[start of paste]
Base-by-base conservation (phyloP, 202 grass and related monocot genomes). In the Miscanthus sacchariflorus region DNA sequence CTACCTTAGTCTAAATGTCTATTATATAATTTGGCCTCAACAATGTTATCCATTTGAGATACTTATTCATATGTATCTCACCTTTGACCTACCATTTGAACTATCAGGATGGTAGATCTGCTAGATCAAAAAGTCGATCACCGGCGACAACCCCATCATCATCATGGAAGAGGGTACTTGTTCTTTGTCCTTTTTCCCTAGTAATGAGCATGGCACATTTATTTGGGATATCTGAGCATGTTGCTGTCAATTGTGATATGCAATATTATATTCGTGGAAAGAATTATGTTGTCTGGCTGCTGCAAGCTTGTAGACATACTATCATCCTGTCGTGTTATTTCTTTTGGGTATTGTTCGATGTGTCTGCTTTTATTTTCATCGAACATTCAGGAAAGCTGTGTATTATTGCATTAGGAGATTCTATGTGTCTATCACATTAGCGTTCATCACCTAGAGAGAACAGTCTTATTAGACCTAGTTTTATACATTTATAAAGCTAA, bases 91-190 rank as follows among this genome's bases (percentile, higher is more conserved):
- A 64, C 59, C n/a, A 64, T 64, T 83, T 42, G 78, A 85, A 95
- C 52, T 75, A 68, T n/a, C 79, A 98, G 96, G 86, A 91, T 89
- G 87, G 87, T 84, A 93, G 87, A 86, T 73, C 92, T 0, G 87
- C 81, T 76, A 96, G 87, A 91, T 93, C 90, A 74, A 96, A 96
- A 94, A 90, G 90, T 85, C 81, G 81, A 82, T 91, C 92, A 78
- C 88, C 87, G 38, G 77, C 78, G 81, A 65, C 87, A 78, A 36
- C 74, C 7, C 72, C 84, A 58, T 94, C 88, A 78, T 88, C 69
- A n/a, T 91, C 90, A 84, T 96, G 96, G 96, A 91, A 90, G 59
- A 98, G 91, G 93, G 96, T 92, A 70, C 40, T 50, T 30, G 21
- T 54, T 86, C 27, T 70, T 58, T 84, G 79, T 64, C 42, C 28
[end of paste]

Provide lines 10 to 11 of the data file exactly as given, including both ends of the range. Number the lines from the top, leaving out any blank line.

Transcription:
- A 98, G 91, G 93, G 96, T 92, A 70, C 40, T 50, T 30, G 21
- T 54, T 86, C 27, T 70, T 58, T 84, G 79, T 64, C 42, C 28